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If we consider a point on the central part of a contracting object as observed from earth, the point is continuously moving away from us as the object contracts. Moreover, light emerges from a deeper gravitational well as the object contracts. So, shouldn't contracting objects show a redshift? And if so it should be less towards the edges than towards the centre, right?

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What do you mean by central part of the contracting object? 'Earth expands'? Where is the light emerging from? –  polyphant May 1 '14 at 18:00
    
@ChrisLovell I mean as viewed from the earth, a spherical object would appear circular. So, the part we see as the center of that apparent circle would be moving away faster in the direction opposite to us. –  Yashbhatt May 2 '14 at 2:39
    
The earth expands?? –  Py-ser May 2 '14 at 3:16
    
Sorry, typed the question late at night. Made the edits. –  Yashbhatt May 2 '14 at 3:23
    
May I ask a follow up question? It's relates to YashBhatt's idea about implosion as the source of red-shift. I do strongly appreciate how implausible his idea is in terms of incumbent best scientific knowledge, but to be fair, if the guy's idea is proved correct, the incumbent best knowledge would immediagely make large regions of itself redundant or else in serious need of an overhaul. It is for that reason, the implausible character of his idea, that in terms of current knowledge, is not a legitimate response - not if that's all there is in the reply. Especially as, from where I am standing, –  user4249 Jan 6 at 19:20

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Contracting objects can and do exhibit a measurable red shift, and this has actually been measured.

For example, Cepheid variable are stars that expand on contract in a cycle lasting days to months.

This paper by R. Paul Butler discusses the measurement of Doppler shifts in Cepheid variables. According to the paper, radial velocities as small as 3 meters/second have been measured. Cepheids have been measured to have Doppler velocities of 30 to 1000 meters/second.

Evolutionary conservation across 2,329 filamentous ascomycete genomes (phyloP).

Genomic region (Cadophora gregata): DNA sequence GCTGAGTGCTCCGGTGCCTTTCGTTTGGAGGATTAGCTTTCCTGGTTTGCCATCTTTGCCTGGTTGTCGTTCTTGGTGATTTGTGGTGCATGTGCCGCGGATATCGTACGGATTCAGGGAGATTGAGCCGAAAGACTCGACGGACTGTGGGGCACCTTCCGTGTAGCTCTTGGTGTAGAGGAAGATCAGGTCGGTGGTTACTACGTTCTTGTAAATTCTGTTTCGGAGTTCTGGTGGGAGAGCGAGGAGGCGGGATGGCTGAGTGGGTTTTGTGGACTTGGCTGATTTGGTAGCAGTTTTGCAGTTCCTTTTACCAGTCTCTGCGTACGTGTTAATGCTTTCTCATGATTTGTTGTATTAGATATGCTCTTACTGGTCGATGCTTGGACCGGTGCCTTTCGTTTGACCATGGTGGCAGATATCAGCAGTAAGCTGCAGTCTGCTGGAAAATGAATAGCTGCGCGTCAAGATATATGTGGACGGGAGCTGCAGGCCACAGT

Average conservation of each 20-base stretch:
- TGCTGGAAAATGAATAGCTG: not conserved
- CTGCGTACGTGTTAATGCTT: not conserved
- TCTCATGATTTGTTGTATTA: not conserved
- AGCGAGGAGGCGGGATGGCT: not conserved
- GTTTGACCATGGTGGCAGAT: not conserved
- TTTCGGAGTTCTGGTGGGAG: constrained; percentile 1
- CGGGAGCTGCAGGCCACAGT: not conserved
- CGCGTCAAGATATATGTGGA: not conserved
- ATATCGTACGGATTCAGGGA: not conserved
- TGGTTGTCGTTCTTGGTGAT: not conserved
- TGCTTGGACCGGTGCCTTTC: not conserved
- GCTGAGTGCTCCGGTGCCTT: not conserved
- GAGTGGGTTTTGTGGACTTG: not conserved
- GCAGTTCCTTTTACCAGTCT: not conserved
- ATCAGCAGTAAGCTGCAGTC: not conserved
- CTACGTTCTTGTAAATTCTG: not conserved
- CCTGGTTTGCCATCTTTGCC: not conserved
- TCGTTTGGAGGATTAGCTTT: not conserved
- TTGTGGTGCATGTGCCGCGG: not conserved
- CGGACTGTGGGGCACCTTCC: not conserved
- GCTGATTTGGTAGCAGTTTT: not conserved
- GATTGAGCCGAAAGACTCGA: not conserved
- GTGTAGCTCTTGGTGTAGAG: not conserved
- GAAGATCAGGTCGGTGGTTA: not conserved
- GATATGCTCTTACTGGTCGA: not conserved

The paper was published in 1997. It says that the precision of such measurements had improved by more than two orders of magnitude (a factor of 100) in the preceding decade. I presume the technology has continued to improve in the nearly two decades since then.

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Thanks for the references. –  Yashbhatt Jan 7 at 12:37

shouldn't contracting objects show a redshift?

Yes, they should. But do they, actually? That's the better question.

To have any appreciable redshift, the speed of the object needs to be huge. That will be a very short implosion. Also, there aren't many mechanisms that can accelerate implosions that much.

What I'm saying is - it's theoretically possible, but in practice you won't see it that often, if ever.

And if so it should be less towards the edges than towards the centre, right?

Sure. If the object is transparent to its own radiation, then you'd see blueshift from the other side, too. Again, this is very theoretical.

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"in practice you won't see that often" . Has anyone ever observed such a thing? –  Yashbhatt May 2 '14 at 2:41
    
"To have any appreciable redshift, the speed of the object needs to be huge." The speed doesn't need to be huge for the redshift to be detectable. –  Keith Thompson Jan 6 at 19:48

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